Before Zimbabwe's Presidential election earlier this month, I believed that if the election were not handled properly, there would be serious fallout in the country and throughout Southern Africa. Despite the shadows of war and terrorism, I called for a fair and free election. Zimbabwe's people did not get one. Instead, they got terrorism.
In the two years that led up to the Presidential vote, the people of Zimbabwe were subjected to severe intimidation, harassment and fear, all of which was carried out as part of a broader program of state-sponsored terrorism by Robert Mugabe's Zimbabwe African National Union-Patriotic Front (ZANU-PF). ZANU terrorism was conducted by rogue elements among the veterans of Zimbabwe's war of independence two decades ago, as well as by government militiamen and youths, all of whom were actively aided by the police.
This intimidation and violence meant that my party, the Movement for Democratic Change (MDC) could not reach the electorate in large parts of the countryside. In addition, the government of President Mugabe, my opponent, effectively disenfranchised hundreds of thousands of urban voters, particularly in the capital city of Harare and in the city of Chitungwiza. Because of an inadequate number of polling stations, I believe that in Harare and Chitungwiza alone more than 360,000 people stood in a queue to vote but never gained the opportunity to cast their ballot.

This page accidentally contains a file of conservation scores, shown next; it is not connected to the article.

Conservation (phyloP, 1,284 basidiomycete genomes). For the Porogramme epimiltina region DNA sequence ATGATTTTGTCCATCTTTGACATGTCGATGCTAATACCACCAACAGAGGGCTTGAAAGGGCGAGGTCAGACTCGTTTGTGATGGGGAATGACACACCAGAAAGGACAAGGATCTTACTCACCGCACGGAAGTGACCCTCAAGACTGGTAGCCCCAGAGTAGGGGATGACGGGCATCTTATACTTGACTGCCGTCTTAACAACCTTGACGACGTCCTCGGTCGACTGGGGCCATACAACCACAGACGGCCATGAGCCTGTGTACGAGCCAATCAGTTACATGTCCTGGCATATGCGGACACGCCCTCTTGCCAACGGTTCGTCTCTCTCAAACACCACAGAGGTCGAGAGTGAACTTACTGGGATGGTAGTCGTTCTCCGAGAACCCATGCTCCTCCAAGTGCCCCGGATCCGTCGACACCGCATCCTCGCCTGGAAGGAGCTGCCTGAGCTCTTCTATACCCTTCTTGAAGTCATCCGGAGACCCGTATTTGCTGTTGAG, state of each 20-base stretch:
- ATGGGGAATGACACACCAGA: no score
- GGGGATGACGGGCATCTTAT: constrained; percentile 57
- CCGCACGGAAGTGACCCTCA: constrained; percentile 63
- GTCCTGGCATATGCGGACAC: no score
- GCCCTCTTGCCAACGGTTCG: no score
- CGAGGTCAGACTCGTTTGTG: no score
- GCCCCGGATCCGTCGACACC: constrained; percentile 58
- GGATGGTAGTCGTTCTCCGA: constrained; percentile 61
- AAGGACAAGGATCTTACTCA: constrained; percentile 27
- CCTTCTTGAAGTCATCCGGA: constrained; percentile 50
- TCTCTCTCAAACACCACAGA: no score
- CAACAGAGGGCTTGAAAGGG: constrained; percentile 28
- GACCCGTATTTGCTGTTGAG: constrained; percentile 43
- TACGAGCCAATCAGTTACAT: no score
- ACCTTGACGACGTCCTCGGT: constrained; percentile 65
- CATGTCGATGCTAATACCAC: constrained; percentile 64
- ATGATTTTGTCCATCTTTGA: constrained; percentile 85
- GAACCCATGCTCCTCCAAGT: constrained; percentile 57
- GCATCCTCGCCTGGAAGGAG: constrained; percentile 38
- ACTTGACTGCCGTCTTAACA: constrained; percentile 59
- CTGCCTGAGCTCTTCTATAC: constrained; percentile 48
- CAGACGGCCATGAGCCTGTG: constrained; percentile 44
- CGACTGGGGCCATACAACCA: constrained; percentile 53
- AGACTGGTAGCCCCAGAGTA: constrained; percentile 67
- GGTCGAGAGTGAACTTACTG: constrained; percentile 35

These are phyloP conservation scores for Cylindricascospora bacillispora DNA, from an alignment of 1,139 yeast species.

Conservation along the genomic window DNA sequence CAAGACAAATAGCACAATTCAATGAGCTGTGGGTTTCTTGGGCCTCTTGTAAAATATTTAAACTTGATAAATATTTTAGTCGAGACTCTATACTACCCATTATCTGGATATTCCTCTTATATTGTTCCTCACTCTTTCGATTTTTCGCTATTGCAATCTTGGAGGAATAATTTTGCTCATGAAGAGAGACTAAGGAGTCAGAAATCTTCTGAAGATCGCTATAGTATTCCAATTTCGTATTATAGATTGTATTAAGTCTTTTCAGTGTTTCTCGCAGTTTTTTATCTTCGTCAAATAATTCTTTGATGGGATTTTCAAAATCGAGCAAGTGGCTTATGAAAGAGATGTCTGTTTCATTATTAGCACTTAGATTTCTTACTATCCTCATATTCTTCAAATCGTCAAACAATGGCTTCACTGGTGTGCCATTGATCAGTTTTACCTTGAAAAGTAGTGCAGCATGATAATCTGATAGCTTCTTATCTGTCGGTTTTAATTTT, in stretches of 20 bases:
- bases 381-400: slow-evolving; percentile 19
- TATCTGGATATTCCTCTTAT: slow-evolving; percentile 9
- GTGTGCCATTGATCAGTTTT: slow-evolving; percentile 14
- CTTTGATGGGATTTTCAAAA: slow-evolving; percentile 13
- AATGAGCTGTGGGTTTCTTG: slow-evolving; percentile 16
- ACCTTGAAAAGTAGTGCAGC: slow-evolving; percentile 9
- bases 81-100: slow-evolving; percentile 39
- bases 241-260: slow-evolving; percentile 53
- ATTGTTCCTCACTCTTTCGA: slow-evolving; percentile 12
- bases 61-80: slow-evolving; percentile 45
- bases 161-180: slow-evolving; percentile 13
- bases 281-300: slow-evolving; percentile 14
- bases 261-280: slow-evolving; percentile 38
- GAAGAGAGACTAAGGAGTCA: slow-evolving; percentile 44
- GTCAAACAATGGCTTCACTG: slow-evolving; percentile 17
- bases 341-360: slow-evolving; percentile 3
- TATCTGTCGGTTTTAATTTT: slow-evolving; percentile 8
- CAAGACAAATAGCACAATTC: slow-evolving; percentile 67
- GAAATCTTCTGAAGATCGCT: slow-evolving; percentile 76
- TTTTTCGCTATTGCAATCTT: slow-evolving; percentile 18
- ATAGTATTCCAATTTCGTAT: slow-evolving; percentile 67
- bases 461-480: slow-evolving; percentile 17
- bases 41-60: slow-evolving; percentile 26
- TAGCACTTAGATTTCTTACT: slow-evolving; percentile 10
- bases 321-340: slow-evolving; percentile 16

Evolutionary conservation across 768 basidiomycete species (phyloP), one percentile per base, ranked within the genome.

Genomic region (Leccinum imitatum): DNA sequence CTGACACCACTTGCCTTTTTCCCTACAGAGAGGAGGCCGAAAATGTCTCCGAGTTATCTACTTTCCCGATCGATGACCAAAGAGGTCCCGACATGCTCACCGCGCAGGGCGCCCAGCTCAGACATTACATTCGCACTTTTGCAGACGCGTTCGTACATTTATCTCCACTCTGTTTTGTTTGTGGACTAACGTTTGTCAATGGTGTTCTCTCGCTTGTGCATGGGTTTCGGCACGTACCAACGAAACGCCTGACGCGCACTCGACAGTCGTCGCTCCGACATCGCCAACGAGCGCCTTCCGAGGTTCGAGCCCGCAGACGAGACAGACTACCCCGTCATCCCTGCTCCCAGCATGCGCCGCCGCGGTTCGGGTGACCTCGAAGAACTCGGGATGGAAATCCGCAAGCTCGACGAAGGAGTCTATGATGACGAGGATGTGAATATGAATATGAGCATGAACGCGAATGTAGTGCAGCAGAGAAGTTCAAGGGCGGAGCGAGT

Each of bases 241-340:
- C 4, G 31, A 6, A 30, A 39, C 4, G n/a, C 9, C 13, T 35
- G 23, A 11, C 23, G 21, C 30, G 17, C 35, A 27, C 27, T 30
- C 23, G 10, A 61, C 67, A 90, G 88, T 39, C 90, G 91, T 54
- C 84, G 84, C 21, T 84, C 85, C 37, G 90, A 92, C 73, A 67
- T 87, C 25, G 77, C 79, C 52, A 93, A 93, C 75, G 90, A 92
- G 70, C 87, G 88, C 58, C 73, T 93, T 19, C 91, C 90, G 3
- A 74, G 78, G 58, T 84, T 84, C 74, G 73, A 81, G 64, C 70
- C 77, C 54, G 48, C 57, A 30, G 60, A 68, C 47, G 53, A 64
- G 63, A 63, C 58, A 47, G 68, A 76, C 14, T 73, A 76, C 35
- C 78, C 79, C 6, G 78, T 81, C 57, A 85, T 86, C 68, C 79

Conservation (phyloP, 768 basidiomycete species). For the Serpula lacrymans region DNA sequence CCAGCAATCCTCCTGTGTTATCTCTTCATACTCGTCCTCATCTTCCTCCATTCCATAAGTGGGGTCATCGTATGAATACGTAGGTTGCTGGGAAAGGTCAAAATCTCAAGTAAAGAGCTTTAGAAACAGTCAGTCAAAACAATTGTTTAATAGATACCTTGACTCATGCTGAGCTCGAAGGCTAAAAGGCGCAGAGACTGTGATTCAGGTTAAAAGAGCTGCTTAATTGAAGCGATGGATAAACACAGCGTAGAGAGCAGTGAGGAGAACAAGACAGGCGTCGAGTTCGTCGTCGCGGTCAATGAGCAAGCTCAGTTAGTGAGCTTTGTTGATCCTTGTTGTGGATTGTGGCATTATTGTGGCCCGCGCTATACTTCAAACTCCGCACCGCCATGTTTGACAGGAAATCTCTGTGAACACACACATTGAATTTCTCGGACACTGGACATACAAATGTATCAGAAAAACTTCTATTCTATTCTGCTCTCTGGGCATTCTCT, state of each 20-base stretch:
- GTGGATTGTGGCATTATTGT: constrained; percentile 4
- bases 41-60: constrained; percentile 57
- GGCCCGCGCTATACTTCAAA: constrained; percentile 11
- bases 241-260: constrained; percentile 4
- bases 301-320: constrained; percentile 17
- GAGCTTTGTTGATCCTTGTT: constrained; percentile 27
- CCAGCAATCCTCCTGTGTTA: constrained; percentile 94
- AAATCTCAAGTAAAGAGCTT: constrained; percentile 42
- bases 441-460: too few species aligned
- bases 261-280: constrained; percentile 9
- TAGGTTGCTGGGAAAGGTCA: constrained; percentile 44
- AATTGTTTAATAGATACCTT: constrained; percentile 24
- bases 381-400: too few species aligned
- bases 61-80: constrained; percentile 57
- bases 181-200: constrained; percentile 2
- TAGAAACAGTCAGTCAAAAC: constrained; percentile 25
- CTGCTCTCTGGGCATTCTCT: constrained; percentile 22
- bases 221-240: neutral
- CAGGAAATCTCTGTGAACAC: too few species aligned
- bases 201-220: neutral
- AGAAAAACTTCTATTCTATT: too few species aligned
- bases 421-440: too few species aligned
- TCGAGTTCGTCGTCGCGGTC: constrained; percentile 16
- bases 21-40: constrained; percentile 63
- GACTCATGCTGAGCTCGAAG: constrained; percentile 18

My concerns about the legitimacy of the election results are further raised by interference by Mugabe's militia, whose members prevented the MDC from placing polling agents in 52 percent of rural polling stations. By the end of the voting, our party had no observers at six out of 10 rural stations. This effectively meant that Mugabe's supporters could have their way at these stations. We are compiling a comprehensive list of the polling stations where ZANU supporters had solitary control. In our investigations so far, a pattern has emerged even at this early stage: these polling stations recorded the highest number of voters for Mugabe.
In light of all the evidence, I cannot accept the Presidential election results in which Robert Mugabe, the sitting president, was declared a winner this month with 56 percent of the 3 million votes tallied. The official results do not reflect the true will of the people of Zimbabwe and are illegitimate in the eyes of the people.
Zimbabwe's people have been cheated of their right to freely and democratically elect a President of their choice. The contest over the election results is a political issue that must be resolved politically. Food and fuel are in short supply, jobs are vanishing, inflation is running at more than 100 percent. The people of Zimbabwe deserve a celebration for their courage and determination. We may yet get one.
As I write, I am saddened because Mugabe's regime remains intent on defying the people's will. Whatever may happen, I as the people's loyal servant am with them all the way. The government may want to arrest me. Indeed, I was arrested for treason even before the election. At worst, they may even wish to kill me. But the government will never destroy the spirit of the people to reclaim their rights and power.
The power to achieve democratic change is in our hands. We may have moments of fear in the days ahead, but we must never let despair overwhelm us. The tide of political change is irreversible. But we must be prepared to pay a high price for our freedom. President Mugabe and his cronies are afraid of the people and we have heard they may do anything to kill the messenger.